As I waited in the back of church with the pastor and deacon for the Vigil Mass to begin yesterday, the commentator announced that we were celebrating the Fifth Sunday of Easter. The pastor leaned over and murmured, "that can't be right, is it the 6th?" "It's the 7th," I assured him. It's easy to lose count as our memories of the celebration of Easter shift into the "more than a month ago" bin of our memories. I was sure, because I am 'preaching' this weekend - having written a homily for the 7th Sunday of Easter in Naked and You Clothed Me.
As I rode my bike to run errands yesterday, I was aware of all the people out and about on a gloriously exquisite summer day. Children, babies in strollers, my almost 80 year-old neighbor walking the dog. It's easier to notice them when I'm moving slower. And I'm more alert to my surroundings overall when I ride. Bikes are a vulnerable method of transportation, as I share the road with cars operated by drivers who are not all as attuned as I am to the surroundings. I cried, "no..." as two cars (neither of whom stopped at the stop sign) came within a foot of colliding. Tight inside their bubbles, no one heard me yell — or my sigh of relief.
I saw too, the people who the people in their automotive bubbles are well buffered against. The elderly African-American man struggling with his scooter in the parking lot of the dialysis center, trying to maneuver around potholes and curbs to get to the bus stop on Lancaster Ave. The exhausted nursing aids walking an extra half mile along a road with no sidewalks, because the trolley fare drops at the station one before the hospital. The clerk from the 24 hour convenience store at the gas station, his bright orange smock rumpled, sagging against the rough hewn electric pole, waiting for the bus. Bike riding is kenotic.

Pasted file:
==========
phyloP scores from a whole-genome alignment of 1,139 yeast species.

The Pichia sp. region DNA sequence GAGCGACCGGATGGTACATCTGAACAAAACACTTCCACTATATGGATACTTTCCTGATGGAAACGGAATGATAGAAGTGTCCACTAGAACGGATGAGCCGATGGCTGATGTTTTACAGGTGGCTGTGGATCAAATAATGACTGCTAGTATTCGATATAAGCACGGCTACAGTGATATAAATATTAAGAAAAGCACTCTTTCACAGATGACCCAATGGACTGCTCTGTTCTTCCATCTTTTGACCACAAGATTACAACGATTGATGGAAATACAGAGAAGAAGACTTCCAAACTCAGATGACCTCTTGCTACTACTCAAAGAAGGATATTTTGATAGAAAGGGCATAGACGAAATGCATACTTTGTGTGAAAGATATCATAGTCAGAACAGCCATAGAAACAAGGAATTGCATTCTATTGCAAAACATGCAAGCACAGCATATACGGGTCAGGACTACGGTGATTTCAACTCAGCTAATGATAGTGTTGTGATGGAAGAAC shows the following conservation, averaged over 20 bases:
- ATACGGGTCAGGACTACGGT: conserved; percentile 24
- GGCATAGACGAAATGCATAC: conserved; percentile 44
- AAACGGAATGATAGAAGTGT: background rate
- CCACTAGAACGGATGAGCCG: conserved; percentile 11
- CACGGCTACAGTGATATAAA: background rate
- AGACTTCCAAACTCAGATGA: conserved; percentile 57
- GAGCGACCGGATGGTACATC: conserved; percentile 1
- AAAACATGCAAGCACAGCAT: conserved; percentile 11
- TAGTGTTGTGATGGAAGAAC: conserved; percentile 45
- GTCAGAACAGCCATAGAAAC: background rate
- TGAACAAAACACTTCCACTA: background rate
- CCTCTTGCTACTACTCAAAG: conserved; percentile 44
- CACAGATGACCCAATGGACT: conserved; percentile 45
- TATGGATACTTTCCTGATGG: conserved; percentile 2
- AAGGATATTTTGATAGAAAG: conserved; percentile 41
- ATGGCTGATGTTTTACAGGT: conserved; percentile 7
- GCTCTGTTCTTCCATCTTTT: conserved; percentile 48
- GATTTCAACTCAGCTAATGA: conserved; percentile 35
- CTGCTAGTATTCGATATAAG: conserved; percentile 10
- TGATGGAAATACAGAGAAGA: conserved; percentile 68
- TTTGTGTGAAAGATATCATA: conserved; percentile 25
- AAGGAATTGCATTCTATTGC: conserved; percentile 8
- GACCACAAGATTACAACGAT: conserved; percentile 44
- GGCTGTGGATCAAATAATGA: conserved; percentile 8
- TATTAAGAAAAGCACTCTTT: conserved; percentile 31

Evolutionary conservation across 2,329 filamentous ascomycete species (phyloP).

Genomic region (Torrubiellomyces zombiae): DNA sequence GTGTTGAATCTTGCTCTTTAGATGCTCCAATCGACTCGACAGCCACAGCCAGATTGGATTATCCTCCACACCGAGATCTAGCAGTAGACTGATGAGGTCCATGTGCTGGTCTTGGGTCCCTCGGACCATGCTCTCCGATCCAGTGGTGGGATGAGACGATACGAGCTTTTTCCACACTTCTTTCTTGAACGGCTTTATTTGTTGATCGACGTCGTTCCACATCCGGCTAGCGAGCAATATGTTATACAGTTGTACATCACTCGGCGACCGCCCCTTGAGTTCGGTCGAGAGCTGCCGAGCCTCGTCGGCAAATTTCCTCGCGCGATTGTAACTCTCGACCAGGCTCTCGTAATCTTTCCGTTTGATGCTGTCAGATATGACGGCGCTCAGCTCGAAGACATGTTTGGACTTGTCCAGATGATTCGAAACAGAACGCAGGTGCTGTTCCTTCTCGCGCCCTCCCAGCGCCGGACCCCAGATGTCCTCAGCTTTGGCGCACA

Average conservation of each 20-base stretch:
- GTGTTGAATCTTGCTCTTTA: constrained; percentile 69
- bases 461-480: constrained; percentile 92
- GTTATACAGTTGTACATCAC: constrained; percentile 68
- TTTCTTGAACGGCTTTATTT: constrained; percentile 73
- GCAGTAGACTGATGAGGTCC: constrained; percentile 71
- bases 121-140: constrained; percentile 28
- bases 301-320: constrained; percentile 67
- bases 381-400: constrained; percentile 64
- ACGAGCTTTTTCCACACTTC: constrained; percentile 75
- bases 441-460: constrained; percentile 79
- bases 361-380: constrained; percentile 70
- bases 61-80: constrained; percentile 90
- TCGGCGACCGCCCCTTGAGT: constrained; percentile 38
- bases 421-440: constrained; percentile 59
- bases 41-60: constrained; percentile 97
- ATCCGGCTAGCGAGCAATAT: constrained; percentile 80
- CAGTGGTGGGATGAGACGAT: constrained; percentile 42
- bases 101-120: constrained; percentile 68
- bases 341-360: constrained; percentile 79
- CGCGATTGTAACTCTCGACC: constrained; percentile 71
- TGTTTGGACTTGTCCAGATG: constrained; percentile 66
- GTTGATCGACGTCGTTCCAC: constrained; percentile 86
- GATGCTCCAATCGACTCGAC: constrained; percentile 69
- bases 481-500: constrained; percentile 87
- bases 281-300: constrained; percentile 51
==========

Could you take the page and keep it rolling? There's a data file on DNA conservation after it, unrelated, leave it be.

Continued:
The rides and this Sunday's reading have me pondering C.S. Lewis' essay The Weight of Glory again. We are to be clothed in glory, we are cherished children of God. Each of us. Yet somehow we chose to clothe ourselves in hard shells, insulating us from the noise and sounds and smells of our brothers and sisters. We think, as do the people in this video, that the clothes that matter, the clothes that draw us to be attentive, are the clothes of respectability. Not the cloak we all wear, the glory we are clothed in by Christ's death and resurrection.
"We hear over and over again in the scriptures the promise that we shall be clothed in glory. In his essay The Weight of Glory, C.S. Lewis tries to help us imagine what glory might look like on us, as if it were a cloak we are trying on now to see how it might fit on us in eternity. What might it be like, Lewis asks, to stand before God and have God appreciate us for who we are, what we have accomplished—to see in God’s face how we are cherished, to know in our depths that God rejoices in what He has made?
It’s an overwhelming thought. Even so, Lewis proposes flipping the contemplation around to ponder what is, at least to me, an even more oversetting reality: none of us are ordinary, that “[n]ext to the Blessed Sacrament itself, your neighbor is the holiest object presented to your senses.” Imagine the driver that just cut you off, the neighbor whose political stance you find untenable, or the homeless woman foraging just after dawn in the dumpster behind the grocery store standing before God wrapped—as are you—in a garment of glory and light. Would you still blast your horn, tell them off, or walk past? Or would you be drawn to see them as they are, images of the glorified Christ, cherished creations of the God of glory?" — from a homily for the 7th Sunday of Easter, cycle A